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Friday, February 5, 2016

Anti-Heroes and Their Rise to Film and TV Fame

By Brittni Lynn

With his foul mouth, mental instability, and complete opposite of Hollywood good looks, Wade Wilson is not exactly a traditional hero. But the main character of the upcoming film Deadpool is the latest in a proud - or at least, popular - tradition of anti-heroes. Defined by their lack of traditionally heroic qualities, anti-heroes have been a staple of literature since the days of Homer in ancient Greece. In today's movie and television landscape, they are standout characters for audiences to root both for and against.

Anti-heroes can fall on a scale from just an unlikely hero to a character who is just a hair away from being an outright villain. Mostly, they all share a similarity: they are flawed. They are usually selfish, occasionally vulnerable, and are almost always fan-favorites for their relatability. Superman may be the ideal hero, but Batman may be everyone else’s favorite. Superman is almost a god; Batman is a flawed and self-doubting human.

And then there's Catwoman, who is more of a pure anti-hero in that she is motivated almost purely by greed. She is not alone in this motivation - Deadpool himself is a mercenary, and Han Solo spends most of his first appearance in the Star Wars series insisting that he's only there for the money. Indiana Jones may not be outright motivated by money, but his reckless need to get priceless artifacts is certainly a greed of its own.

Some anti-heroes are in it for power and fame. Don Draper of Mad Men is charming, but lies and sleeps his way across the 1960s in order to build himself a better life than the one he came from. Frank and Claire Underwood of House of Cards are a power couple who will destroy lives and careers in their political machinations. Walter White's rise from a meek teacher with cancer to a terrifying drug kingpin would make him a bad guy in any show other than Breaking Bad. Michael Corleone of the Godfather trilogy orders countless murders, including that of his own brother, while solidifying his mafia power.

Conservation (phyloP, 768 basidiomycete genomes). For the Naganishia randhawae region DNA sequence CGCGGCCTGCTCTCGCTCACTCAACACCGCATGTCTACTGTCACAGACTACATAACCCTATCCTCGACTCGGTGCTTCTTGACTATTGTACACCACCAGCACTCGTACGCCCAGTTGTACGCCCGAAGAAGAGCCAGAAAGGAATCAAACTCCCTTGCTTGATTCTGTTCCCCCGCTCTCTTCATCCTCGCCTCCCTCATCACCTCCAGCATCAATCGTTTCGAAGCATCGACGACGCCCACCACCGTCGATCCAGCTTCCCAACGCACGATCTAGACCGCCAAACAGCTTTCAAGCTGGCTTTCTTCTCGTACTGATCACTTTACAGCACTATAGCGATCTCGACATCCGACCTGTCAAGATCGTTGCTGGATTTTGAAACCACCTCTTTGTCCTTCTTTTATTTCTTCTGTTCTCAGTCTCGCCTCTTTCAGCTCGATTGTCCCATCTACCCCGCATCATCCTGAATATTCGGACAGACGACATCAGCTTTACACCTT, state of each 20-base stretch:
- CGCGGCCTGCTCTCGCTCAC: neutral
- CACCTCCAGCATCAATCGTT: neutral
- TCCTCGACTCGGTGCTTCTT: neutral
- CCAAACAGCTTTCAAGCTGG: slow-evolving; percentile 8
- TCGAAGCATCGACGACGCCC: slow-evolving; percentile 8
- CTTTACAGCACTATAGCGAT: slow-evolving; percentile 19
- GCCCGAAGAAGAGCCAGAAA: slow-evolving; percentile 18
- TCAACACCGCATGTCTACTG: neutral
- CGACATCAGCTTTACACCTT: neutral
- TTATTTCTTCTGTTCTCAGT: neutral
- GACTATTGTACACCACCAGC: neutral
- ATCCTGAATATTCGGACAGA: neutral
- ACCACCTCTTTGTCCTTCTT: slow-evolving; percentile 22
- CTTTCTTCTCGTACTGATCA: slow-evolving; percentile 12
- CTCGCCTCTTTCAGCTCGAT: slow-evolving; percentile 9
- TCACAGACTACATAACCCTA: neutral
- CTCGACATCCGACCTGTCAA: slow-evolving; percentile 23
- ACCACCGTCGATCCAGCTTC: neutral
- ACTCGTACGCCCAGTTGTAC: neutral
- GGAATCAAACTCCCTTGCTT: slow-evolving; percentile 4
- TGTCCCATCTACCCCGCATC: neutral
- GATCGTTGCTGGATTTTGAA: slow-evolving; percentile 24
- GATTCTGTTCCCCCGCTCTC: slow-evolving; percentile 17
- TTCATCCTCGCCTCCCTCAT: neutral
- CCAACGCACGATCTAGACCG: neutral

And yet, audiences still love these complicated and flawed human beings. For all that Deadpool is an amoral mercenary who is prone to violence, he's funny and points out the ridiculousness of his situation. Even characters like Dexter, the serial killer from Showtime's Dexter, had a moral code that kept the audience on his side.

During and after times of conflict, they seem to rise to the top again and again. Philip Marlowe after World War II, Travis Bickle after the Vietnam War, and Tyrion Lannister during current political troubles - they and more are the heroes of their times. Audiences who see a more traditional hero may feel cynical, and watching an anti-hero may feel more truthful. Additionally, there is a school of thought that audiences may fantasize more through anti-heroes. An audience member may find it easier to relate to the flawed Don Draper than a Superman.

Whatever the reason, audiences love a hero that is flawed, broken and ultimately relatable, and the Deadpool marketing team is certainly playing on this in their unconventional and hilarious ads. Television shows and films like Catwoman featuring these anti-heroes who came before the red and black costumed mercenary can still be seen on cable TV and streaming online (more info here and here) if you want something to whet your appetite. When Deadpool joins their ranks, it's certain that he'll do it as only he can: unconventionally.
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